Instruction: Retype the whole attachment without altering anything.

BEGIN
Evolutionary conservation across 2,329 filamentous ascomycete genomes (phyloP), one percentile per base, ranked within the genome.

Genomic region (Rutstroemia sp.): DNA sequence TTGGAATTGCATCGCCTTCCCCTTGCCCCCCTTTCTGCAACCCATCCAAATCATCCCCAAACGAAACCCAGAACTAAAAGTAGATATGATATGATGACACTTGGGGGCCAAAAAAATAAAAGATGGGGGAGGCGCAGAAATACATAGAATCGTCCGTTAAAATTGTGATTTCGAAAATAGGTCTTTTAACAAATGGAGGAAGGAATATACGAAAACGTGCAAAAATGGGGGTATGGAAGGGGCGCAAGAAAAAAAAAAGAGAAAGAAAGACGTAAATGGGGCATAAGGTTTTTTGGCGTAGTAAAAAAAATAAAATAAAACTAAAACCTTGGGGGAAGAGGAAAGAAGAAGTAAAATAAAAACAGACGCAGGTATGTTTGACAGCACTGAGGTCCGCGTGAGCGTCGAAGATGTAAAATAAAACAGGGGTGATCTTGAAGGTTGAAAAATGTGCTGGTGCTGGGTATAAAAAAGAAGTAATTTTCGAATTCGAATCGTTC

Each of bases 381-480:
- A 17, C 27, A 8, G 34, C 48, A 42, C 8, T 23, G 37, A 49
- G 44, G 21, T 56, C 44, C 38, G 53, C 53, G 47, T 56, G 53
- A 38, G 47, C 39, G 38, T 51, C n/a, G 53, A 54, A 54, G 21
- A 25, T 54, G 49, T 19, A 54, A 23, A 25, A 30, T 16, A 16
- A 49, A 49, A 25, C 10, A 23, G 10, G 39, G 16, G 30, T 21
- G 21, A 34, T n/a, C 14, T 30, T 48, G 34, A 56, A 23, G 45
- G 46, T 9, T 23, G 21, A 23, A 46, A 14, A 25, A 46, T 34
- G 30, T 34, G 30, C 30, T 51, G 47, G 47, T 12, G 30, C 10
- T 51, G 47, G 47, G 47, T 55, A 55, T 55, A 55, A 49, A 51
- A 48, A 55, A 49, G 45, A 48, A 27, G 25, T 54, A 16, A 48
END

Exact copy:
Evolutionary conservation across 2,329 filamentous ascomycete genomes (phyloP), one percentile per base, ranked within the genome.

Genomic region (Rutstroemia sp.): DNA sequence TTGGAATTGCATCGCCTTCCCCTTGCCCCCCTTTCTGCAACCCATCCAAATCATCCCCAAACGAAACCCAGAACTAAAAGTAGATATGATATGATGACACTTGGGGGCCAAAAAAATAAAAGATGGGGGAGGCGCAGAAATACATAGAATCGTCCGTTAAAATTGTGATTTCGAAAATAGGTCTTTTAACAAATGGAGGAAGGAATATACGAAAACGTGCAAAAATGGGGGTATGGAAGGGGCGCAAGAAAAAAAAAAGAGAAAGAAAGACGTAAATGGGGCATAAGGTTTTTTGGCGTAGTAAAAAAAATAAAATAAAACTAAAACCTTGGGGGAAGAGGAAAGAAGAAGTAAAATAAAAACAGACGCAGGTATGTTTGACAGCACTGAGGTCCGCGTGAGCGTCGAAGATGTAAAATAAAACAGGGGTGATCTTGAAGGTTGAAAAATGTGCTGGTGCTGGGTATAAAAAAGAAGTAATTTTCGAATTCGAATCGTTC

Each of bases 381-480:
- A 17, C 27, A 8, G 34, C 48, A 42, C 8, T 23, G 37, A 49
- G 44, G 21, T 56, C 44, C 38, G 53, C 53, G 47, T 56, G 53
- A 38, G 47, C 39, G 38, T 51, C n/a, G 53, A 54, A 54, G 21
- A 25, T 54, G 49, T 19, A 54, A 23, A 25, A 30, T 16, A 16
- A 49, A 49, A 25, C 10, A 23, G 10, G 39, G 16, G 30, T 21
- G 21, A 34, T n/a, C 14, T 30, T 48, G 34, A 56, A 23, G 45
- G 46, T 9, T 23, G 21, A 23, A 46, A 14, A 25, A 46, T 34
- G 30, T 34, G 30, C 30, T 51, G 47, G 47, T 12, G 30, C 10
- T 51, G 47, G 47, G 47, T 55, A 55, T 55, A 55, A 49, A 51
- A 48, A 55, A 49, G 45, A 48, A 27, G 25, T 54, A 16, A 48